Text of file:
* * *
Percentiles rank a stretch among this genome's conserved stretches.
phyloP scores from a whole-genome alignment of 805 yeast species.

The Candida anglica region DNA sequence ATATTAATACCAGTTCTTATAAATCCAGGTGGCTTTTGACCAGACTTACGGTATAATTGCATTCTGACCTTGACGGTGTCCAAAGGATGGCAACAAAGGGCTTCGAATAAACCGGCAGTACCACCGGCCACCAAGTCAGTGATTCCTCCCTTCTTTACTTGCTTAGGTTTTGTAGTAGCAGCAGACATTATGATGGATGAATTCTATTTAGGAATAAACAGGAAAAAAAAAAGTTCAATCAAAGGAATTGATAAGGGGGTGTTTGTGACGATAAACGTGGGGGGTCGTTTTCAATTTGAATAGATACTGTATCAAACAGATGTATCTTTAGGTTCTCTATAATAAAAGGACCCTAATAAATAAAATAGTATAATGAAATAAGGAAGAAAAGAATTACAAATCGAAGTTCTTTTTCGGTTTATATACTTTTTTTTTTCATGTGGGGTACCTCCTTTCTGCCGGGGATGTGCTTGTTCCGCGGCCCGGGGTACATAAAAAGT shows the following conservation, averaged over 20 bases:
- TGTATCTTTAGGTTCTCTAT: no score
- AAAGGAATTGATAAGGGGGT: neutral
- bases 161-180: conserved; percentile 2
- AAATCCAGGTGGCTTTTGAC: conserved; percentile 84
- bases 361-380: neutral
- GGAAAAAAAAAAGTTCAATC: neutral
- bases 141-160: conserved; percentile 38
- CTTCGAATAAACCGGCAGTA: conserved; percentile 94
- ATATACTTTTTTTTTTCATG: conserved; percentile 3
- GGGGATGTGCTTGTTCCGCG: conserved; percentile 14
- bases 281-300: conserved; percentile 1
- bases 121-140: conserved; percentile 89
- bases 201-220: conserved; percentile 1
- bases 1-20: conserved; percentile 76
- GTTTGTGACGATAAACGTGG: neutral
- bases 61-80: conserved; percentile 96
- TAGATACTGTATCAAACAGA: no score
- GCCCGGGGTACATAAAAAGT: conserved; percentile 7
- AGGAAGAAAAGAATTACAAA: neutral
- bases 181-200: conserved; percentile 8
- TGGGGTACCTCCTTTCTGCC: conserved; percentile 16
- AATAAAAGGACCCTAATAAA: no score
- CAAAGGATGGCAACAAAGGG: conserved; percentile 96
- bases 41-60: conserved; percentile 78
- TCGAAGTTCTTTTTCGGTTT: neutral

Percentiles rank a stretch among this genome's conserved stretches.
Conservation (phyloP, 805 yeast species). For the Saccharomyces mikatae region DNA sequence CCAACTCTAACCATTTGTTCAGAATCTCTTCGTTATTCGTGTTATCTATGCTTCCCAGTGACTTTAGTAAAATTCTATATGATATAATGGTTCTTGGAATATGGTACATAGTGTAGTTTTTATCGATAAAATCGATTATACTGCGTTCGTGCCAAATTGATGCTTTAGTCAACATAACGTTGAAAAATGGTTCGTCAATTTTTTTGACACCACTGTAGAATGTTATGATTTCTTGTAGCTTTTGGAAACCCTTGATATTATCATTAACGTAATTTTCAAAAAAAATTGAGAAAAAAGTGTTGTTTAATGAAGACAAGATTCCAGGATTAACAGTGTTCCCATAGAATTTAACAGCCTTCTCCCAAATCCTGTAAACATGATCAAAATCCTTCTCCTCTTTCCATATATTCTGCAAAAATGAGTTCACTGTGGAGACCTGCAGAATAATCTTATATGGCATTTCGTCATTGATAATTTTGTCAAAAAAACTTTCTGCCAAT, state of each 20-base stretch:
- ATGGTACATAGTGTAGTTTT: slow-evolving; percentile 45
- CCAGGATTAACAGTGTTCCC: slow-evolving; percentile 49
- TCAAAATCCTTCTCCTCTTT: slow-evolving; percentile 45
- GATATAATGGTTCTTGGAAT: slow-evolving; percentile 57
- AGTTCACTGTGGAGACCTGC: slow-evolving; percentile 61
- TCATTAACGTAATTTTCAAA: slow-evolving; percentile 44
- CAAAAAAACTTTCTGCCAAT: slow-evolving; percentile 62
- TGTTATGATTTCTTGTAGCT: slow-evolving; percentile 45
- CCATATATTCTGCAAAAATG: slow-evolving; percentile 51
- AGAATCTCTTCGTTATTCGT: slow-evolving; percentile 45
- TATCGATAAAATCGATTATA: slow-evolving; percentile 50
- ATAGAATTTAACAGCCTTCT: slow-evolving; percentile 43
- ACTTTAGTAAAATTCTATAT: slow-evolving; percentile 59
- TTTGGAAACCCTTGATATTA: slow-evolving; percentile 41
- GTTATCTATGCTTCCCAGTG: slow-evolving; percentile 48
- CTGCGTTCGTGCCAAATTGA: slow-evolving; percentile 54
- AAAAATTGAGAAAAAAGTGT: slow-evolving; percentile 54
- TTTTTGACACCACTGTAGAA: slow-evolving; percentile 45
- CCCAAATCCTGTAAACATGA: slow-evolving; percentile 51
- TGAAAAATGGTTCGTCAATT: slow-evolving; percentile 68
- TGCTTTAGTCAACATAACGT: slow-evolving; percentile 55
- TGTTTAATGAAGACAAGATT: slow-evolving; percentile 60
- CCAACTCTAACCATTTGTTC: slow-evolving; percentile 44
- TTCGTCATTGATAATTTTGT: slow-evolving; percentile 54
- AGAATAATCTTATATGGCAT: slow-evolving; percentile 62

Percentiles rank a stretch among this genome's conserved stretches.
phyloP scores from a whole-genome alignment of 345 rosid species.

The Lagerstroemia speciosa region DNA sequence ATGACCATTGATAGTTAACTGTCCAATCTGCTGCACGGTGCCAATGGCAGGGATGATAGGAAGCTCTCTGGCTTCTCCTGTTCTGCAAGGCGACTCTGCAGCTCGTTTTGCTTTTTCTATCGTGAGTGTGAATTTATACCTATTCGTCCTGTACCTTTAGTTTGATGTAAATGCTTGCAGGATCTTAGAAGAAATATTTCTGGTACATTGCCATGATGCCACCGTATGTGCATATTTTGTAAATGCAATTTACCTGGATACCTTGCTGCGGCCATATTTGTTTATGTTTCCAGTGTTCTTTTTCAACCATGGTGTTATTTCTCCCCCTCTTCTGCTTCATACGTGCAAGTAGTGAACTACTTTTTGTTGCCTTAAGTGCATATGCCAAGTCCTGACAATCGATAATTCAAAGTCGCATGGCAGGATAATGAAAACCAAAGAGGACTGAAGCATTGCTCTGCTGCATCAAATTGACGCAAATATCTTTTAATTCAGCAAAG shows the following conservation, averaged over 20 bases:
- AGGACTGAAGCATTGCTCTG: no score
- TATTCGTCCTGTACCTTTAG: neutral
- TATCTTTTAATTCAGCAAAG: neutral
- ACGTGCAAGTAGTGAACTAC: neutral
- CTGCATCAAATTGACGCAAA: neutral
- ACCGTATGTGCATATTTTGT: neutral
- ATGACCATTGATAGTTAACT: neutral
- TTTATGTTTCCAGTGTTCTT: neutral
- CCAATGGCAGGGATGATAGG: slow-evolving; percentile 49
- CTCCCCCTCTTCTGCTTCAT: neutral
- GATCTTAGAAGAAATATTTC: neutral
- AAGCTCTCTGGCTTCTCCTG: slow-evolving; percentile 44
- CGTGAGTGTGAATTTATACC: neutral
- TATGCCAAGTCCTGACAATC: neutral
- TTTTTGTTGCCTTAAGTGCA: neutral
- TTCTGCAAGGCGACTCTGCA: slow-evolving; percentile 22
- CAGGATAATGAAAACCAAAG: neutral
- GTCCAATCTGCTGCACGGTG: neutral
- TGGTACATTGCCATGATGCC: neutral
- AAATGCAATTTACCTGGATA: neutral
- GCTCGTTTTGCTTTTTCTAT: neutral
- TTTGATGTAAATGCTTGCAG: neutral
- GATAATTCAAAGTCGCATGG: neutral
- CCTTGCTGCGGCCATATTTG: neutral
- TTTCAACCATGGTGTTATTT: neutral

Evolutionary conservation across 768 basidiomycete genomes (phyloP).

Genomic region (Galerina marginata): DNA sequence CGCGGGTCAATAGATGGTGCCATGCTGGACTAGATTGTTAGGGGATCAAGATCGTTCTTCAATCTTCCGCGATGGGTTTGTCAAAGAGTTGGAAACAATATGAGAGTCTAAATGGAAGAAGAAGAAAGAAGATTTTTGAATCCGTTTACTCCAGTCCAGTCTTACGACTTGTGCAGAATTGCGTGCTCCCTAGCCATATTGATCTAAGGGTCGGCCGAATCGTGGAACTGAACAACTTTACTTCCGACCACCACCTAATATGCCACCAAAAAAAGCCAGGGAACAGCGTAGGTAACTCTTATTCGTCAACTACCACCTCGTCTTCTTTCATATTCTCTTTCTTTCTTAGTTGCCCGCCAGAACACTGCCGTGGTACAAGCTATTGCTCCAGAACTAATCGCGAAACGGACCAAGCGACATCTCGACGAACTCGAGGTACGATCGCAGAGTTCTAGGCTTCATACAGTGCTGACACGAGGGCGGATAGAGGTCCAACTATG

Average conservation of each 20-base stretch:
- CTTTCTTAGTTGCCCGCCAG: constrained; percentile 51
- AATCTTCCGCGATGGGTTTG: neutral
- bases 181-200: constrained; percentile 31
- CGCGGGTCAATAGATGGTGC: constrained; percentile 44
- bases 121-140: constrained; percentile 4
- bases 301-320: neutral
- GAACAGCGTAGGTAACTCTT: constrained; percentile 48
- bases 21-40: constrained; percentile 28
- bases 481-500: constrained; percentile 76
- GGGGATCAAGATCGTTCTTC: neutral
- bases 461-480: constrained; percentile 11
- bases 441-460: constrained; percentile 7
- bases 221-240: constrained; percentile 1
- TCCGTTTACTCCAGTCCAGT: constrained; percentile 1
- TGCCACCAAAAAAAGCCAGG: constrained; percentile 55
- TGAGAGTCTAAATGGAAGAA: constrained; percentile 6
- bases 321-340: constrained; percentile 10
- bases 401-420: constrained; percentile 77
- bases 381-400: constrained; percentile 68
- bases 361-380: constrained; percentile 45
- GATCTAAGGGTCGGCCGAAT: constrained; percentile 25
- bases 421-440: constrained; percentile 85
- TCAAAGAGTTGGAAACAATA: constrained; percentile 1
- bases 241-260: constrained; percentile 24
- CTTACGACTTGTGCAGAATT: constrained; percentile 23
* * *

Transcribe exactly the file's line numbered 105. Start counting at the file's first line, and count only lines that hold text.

- bases 381-400: constrained; percentile 68